Salt Lake County Mayor Jenny Wilson said Friday that county leaders would likely issue their own guidance after stakeholders meet Saturday.

“I would expect when we finish tomorrow, we’ll have a lot of overlap between the [governor’s] suggested piece," she said, “but maybe take it a little bit further.”

One difference could be adding an enforcement mechanism, like criminal penalties, for those who violate the order, Wilson said.

She mentioned “egregious” violations of the current public health recommendations, such as the large groups showing up at Salt Lake City International Airport to greet returning Latter-day Saint missionaries or hosting parties at parks. Wilson said, “That has to stop.”

“We’re at the point," she added, “that we do need a heavier hand.”

However, Wilson said, putting into place a stay-at-home order for Salt Lake County residents wouldn’t be easy since so many in the county work elsewhere, such as Davis County.

“The challenge is, I think those arrangements can be made," Wilson said, “but time is of the essence, and this virus is not giving us a lot of time.”

She said she hopes county leaders can come together to take an evidence-based and data-driven approach to the orders they hand down, so leaders are making decisions based on a common framework.

Before Friday, Summit County was the only one to issue a stay-at-home order in the state. The restrictions there — which, like Salt Lake City, limit nonessential travel and instruct residents not to leave their home except for necessities, such as food or doctor appointments — began Friday at midnight and will be in place until May 1 throughout the county.

Before issuing her emergency proclamation, Mendenhall said in a video Thursday that she was working with state and county leaders toward a statewide mandate but noted she was prepared to act alone and to “act soon” if that move didn’t come.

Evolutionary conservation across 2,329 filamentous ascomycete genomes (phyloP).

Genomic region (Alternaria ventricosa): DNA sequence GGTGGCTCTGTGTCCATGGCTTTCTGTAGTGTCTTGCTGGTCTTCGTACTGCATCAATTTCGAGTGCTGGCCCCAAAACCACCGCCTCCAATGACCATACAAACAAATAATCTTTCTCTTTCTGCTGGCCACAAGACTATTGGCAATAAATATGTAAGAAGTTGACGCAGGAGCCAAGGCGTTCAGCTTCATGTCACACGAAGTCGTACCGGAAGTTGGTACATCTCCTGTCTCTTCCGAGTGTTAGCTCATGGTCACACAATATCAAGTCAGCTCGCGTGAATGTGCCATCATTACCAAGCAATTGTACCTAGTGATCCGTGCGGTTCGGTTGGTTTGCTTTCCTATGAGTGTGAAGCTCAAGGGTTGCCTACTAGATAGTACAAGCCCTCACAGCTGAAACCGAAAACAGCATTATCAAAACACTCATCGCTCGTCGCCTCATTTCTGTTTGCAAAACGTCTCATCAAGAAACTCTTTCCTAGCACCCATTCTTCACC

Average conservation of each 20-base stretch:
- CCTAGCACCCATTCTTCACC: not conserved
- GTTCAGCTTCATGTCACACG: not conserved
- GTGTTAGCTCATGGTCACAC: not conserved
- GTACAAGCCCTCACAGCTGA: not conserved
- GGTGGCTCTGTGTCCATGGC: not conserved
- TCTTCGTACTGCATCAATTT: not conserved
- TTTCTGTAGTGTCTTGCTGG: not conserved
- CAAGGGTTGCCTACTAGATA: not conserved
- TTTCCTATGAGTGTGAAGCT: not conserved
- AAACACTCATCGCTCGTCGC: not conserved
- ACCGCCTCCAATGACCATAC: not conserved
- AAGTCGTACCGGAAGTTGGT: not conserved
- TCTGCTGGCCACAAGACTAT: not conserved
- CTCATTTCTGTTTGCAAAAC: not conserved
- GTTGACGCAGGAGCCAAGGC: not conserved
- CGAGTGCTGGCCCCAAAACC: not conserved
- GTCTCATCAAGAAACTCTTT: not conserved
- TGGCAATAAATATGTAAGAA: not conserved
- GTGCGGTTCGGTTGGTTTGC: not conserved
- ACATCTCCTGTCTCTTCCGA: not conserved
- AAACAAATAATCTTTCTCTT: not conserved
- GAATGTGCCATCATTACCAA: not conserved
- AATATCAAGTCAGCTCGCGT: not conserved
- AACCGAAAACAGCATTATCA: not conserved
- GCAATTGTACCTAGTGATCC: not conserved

“We know that we’re in a critical time," she said, “and that the decisions we make to isolate ourselves as individuals and to make that as a directive as the public is absolutely going to set the trajectory for how long the economic impact lasts and how far and deep this virus comes in contact with our public.”

Both Mendenhall and Wilson said Friday that they are supportive of the direction the governor has taken. Utah County officials also agreed with the governor, they said in a news release, and did not issue additional restrictions or add enforcement mechanisms.

Rep. Paul Ray, who sits on the state’s coronavirus task force, reiterated in an interview with The Tribune on Friday that the governor’s directive is not a mandate. The Clearfield Republican said he doesn’t believe such orders are advisable.

“Quite honestly, we lose a lot of people to the flu,” he said. “I guess we’ll see in the end.”

Ray said he believes Mendenhall wanted the governor to make the politically fraught decision to issue a shelter-at-home order, but argues it’s her decision to make.

“It’s a lot easier if you get him to make the call and you don’t have to answer to the public,” he said. “But we get elected to make the hard calls.”

Tribune reporter Bethany Rodgers contributed to this report.

Correction: Updated at 9:03 a.m. >> Salt Lake City's stay at home order is in effect until April 11. A previous version of this story indicated a different timeline.